Creating a Successful Business Partnership
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Major stock markets around the globe cheered an apparent easing of trade tensions between the United States and China, even as the U.S. moved to impose additional tariffs on a broader range of Chinese goods. Equities moved higher after the tariff rates announced by the U.S. were lower than initially threatened and were set to be implemented in a staggered fashion. Markets took a further step up after China was reported to be planning to cut the tariffs it levies on imported goods from most of its trading partners as early as next month. The more optimistic trade outlook allowed U.S. treasury yields to jump to their highest levels since May (the 10-year Treasury yield is near its highest level in over seven years), while the U.S. dollar fell, giving a boost to oil and other commodity prices. West Texas Intermediate crude (WTI) is flirting with its highest price since 2014.
Canada’s S&P/TSX Composite Index joined the global trade-relief party, despite a lack of substantial progress in NAFTA negotiations. The benchmark got a solid boost from the materials sector as metal prices rose. But the lesser-weighted health care sector saw the biggest absolute gain after a wild week for cannabis stocks, that started when Coca Cola was rumoured to have been talking to cannabis producers. The financials sector was also strong, because it is expected to see better profitability with higher interest rates. Yields on Canadian government bonds followed their U.S. counterparts higher, to their highest levels in four months, and helped lift the Canadian dollar. Higher interest rates pushed other rate-sensitive sectors to losses, including real estate, telecom, and utilities.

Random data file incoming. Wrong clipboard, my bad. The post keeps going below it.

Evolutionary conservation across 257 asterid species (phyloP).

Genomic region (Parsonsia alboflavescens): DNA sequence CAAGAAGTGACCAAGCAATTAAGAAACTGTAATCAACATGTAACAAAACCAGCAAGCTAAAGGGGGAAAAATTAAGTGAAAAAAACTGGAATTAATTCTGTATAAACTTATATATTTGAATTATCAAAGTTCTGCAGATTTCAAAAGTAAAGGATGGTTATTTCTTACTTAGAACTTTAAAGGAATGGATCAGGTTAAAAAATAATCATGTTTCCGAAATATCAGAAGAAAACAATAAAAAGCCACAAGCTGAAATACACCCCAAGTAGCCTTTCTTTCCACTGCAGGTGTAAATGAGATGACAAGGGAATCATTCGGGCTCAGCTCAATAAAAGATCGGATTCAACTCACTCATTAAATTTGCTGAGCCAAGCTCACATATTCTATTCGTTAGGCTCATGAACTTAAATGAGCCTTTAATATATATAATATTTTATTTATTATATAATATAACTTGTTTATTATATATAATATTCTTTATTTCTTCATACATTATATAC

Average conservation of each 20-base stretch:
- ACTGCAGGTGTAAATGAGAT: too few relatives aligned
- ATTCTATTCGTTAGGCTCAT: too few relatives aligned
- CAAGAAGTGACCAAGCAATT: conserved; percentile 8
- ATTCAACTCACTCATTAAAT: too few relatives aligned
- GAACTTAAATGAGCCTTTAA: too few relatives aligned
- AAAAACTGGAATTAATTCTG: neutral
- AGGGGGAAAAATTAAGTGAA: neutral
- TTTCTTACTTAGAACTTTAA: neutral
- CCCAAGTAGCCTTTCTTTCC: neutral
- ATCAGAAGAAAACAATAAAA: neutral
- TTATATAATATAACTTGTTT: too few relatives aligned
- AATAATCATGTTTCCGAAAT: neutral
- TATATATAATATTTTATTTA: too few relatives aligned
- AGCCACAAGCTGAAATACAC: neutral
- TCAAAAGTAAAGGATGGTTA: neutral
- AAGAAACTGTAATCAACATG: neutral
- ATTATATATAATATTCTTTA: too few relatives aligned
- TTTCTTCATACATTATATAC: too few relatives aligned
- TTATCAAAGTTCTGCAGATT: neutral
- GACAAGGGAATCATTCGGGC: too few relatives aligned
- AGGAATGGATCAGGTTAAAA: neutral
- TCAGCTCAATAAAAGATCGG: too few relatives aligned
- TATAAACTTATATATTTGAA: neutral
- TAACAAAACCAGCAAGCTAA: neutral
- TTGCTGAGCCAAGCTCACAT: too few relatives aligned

The S&P 500 moved to a new all-time high, led by the financials sector as it responded positively to higher treasury yields. The materials and energy sectors were both strong on the back of higher resource prices. As in Canada, sectors that typically lag when interest rates rise – real estate, utilities – lost ground.
All major European markets made gains, but stocks in the United Kingdom slightly lagged their continental counterparts. British investors continue to keep a wary eye on Brexit negotiations, while politicians continue to warn of a chaotic no-deal scenario, and Brexit related costs begin to show signs of creeping into inflation readings. The chances of a so-called “hard Brexit” increased this week when European Union leaders rejected the U.K. Prime Minister’s plan. Investors in France, Germany, Spain, and Italy grew more optimistic that Italy’s new budget, set to be tabled next week, will remain within the European Union’s limits and not spark a new EU crisis. Asian equities, already lifted by China-U.S. trade optimism, also gained support on the geopolitical front, as South Korean President Moon went to Pyongyang to meet North Korean leader Kim Jong-un for denuclearization talks. In Japan, the Nikkei index climbed to a seven-month high as the Bank of Japan kept monetary policy unchanged. Prime Minister Shinzō Abe easily won his party’s leadership election, ensuring a continuation of his “Abenomics” economic policies.
What’s ahead next week: